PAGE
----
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And The Winner Is....

...push ups!!!

I've decided to incorporate some daily push ups into my routine, as my fitness New Year's resolution.

In order for me to be able to stick with it, there has to be only ONE exercise. I cannot fall prey (as I have in previous years) to the trap of "oh, that was easy, what else can I do?" and then adding more exercises, and then having a tired or busy day were I don't do them all, and then giving up completely. (Welcome to my world ;)

I decided on push ups because they can really work your core, in addition to your arms and chest. If I'm only picking one thing, it has to accomplish as much as it can.  I've also discovered that there's more abdominal involvement if you place your hands further above your head.

I'll do twenty every morning while my coffee is brewing, and I'm starting with wall push ups, because on the floor I can do maybe three, tops. I'll let you know when I move up to twenty on the floor ;)

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What Are Your New Year's Resolutions?

Traditionally, New Year's resolutions have been a set up for failure for me. I make them, and never stick to them. I don't know if a simple date on a calendar is motivation enough to make life changes that require will power and discipline.

Still, they're fun! Why not start each year with renewed ambition and optimism? So every year I make resolutions, regardless of my success or failure with them in the past.

This time around, I am in the enviable position of approaching the magic date on the calendar with one of my goals (weight maintenance) already achieved. I have new and improved dietary habits, as well as kept up with regular cardio exercise. What next?

Muscle toning is an area that I don't make time for at the moment. I think this is something I can resolve to start in the new year.

My plan is to choose ONE, and only one, exercise (to start with). In the past I've planned out a whole routine, and given up after a week because of the new time constraints involved. This year, however, I'm going to choose ONE activity that takes about five minutes, and insert it somewhere into my routine. Push-ups before brushing my teeth? Sit-ups while dinner is cooking? Not sure yet, but I will let you know what I come up with.

Time to put my thinking cap on!

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There Are No Excuses

A friend of mine has lost 26 pounds on the Dr. Bernstein weight loss plan.

She (with their support) is taking a three week break over the Christmas season. She knows she will "cheat" over the holiday season, and why pay for a plan she's not following?

Initially I thought how wise and realistic, both on her part and the part of the Dr. Bernstein staff. Let's not set ourselves up for failure, what with the festive season upon us.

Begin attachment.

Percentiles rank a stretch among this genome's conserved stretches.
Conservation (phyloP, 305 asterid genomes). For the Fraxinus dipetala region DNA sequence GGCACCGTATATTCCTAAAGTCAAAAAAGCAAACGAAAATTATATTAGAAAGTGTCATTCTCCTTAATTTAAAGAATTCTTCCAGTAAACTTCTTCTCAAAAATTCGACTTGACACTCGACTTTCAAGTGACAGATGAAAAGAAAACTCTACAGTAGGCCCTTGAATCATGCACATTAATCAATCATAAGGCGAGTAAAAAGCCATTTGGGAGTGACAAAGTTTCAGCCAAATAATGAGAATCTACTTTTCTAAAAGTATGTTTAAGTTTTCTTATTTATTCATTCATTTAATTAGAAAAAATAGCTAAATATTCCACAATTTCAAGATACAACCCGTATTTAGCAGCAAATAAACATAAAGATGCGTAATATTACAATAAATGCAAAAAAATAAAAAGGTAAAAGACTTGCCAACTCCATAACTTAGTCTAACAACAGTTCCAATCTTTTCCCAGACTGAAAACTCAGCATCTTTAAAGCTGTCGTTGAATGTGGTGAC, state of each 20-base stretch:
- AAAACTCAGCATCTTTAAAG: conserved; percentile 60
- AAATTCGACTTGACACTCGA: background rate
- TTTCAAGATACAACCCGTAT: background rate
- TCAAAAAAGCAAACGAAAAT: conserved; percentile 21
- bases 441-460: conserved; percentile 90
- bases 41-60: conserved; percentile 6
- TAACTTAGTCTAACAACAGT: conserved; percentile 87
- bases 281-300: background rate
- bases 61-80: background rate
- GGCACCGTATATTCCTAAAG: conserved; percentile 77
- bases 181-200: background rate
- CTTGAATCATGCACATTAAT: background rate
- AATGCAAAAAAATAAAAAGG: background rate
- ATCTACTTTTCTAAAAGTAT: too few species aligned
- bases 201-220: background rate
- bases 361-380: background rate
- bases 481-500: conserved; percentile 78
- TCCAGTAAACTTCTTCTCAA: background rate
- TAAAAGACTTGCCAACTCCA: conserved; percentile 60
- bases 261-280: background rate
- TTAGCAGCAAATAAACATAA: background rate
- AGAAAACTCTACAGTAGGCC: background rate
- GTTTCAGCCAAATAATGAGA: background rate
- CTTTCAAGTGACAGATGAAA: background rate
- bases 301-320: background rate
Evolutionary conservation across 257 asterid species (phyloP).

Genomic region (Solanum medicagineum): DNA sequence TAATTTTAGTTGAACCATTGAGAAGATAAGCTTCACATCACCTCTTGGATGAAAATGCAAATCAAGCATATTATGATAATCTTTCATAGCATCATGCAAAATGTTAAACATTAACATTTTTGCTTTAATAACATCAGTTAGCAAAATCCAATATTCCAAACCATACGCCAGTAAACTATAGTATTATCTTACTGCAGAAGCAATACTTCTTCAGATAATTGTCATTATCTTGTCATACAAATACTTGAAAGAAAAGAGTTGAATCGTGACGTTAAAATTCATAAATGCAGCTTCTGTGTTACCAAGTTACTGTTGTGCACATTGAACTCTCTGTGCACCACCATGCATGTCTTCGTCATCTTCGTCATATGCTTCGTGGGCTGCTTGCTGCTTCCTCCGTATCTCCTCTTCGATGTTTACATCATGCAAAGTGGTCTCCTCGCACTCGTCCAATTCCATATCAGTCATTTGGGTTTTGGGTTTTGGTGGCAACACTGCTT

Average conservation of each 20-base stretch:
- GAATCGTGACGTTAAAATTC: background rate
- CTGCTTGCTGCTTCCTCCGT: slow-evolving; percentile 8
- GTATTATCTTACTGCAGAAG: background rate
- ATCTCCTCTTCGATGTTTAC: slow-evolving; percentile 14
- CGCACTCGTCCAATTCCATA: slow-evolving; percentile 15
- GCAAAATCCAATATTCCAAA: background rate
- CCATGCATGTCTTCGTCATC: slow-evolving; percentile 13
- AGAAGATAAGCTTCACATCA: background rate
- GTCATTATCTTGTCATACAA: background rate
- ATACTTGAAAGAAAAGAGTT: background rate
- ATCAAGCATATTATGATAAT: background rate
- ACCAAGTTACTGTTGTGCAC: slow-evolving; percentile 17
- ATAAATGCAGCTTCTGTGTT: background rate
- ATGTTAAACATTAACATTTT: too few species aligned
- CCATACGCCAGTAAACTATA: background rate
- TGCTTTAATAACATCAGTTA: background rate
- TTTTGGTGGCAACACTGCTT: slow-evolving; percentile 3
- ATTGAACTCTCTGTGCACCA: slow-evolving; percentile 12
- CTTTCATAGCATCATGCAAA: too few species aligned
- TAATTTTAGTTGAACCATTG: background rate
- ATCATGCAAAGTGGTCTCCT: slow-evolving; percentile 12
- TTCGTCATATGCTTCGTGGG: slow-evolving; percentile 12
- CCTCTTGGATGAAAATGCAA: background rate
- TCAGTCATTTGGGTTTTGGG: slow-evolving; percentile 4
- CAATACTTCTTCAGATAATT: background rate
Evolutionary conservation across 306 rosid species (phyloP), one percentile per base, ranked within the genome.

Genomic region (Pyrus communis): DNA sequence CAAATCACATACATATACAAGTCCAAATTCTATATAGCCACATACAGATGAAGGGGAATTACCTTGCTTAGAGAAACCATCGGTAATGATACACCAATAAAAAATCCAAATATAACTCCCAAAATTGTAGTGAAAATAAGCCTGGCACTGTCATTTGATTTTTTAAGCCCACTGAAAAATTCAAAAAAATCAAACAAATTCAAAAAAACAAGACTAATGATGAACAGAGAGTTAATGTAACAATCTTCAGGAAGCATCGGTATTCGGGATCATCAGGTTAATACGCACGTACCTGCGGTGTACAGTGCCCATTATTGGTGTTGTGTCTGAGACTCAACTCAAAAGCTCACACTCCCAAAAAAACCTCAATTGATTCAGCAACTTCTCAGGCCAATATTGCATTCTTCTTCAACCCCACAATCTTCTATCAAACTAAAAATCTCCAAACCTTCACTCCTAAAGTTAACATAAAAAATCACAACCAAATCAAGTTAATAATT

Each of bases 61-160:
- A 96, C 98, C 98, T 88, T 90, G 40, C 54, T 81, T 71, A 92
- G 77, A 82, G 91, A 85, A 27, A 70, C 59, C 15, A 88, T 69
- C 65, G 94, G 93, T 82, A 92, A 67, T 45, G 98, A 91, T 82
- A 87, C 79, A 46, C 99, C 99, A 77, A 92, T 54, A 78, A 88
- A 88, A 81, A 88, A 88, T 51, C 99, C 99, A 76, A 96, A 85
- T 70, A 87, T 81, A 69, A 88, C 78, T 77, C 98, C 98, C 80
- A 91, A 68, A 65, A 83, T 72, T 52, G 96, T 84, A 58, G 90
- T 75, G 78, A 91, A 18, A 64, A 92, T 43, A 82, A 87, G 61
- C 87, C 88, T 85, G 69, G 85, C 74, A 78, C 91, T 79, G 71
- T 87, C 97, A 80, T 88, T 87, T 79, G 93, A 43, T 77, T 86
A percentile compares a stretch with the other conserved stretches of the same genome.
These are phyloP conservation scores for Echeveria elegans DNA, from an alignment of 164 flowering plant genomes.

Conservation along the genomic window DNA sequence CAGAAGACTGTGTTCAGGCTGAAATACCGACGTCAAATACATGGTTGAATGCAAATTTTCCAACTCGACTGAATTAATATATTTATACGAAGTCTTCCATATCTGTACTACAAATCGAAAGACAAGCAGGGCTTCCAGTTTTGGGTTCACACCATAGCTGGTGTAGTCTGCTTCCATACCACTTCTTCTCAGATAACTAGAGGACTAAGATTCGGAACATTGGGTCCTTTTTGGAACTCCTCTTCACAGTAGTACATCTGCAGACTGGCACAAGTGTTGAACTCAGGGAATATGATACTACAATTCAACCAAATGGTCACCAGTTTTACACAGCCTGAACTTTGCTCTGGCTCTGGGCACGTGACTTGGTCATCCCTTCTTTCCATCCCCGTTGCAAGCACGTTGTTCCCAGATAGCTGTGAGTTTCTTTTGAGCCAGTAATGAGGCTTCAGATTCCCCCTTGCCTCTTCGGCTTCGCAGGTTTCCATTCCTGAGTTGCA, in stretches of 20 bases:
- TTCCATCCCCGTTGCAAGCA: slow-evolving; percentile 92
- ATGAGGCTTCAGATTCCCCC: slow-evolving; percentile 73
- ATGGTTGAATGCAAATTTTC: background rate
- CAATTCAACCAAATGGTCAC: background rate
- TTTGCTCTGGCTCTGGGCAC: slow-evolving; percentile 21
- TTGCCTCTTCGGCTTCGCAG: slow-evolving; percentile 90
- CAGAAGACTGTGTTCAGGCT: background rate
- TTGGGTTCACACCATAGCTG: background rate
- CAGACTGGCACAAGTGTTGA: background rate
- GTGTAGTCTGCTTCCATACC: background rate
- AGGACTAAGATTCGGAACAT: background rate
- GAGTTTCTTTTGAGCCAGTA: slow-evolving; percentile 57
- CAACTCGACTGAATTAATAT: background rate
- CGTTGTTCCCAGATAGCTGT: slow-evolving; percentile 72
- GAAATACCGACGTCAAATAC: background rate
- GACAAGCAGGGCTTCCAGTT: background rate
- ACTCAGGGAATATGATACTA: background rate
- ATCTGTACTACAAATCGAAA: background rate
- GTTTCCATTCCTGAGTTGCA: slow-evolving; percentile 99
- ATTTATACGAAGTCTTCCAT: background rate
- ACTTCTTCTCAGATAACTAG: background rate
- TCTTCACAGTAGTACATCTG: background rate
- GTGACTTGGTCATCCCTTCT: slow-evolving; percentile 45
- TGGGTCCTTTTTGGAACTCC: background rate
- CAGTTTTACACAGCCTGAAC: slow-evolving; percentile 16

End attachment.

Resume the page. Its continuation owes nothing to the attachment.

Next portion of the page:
But then I thought... isn't that the problem with weight loss programs, and with weight loss in general? There will always be a festive something or other around every corner. It's kind of like waiting for the best time to quit smoking, or the right time to get pregnant. There is no perfect time for anything - no time that things will be easy or free from the potential for setback.

There will always be a tomorrow, but if we want to accomplish our goals, we have to work on them today.

What about me - should I take a break? I'm about four pounds away from my target weight. Can I get through the Christmas season without gaining back some of the weight I've lost? Can I maintain my current progress, or better still, carry on towards my goal?

Of course I can! Just because there are more temptations around me doesn't mean I have to cave every day. Will I count calories on Christmas day? Nope!! Will I count them the day before and the day after? You bet. It's all about new habits and a more self improvment based lifestyle.

Here's to not letting the holiday season be my latest excuse!

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6 Carb Curfew Tips

I've been doing the carb curfew plan for a few days now, and here are some things I'm finding that work for me: 
  1. Have a consistent plan. I start my curfew after dinner. The time varies, depending on when we eat, but I usually start my no/low carb time anywhere from 5:00 - 6:30 pm.
  2. Plan for indulgence. If there's a food item with carbs in it that you were looking forward to (i.e. homemade cookies, hot chocolate, etc.), make sure you schedule it in before your curfew starts. I had a Rolo ice cream bar, for 130 calories toward my daily caloric allotment, by setting a timer for 3:00 pm. Later on, after my carb curfew started, I didn't feel deprived.
  3. Have no (or very low) carb food in the house that you can eat, in case you're really hungry in the evening. Last night I had 1/2 a pepperoni stick (100 cals) and a cheese string (60 cals), both somewhere between 7:00 - 9:00 pm.
  4. Make a point of eating healthy carbs earlier in the day, so that when the evening comes, you have some proper nourishment behind you. In the mornings I usually eat a banana, some yogurt, an apple, some carrots, etc. All containing carbs, and all important for good health.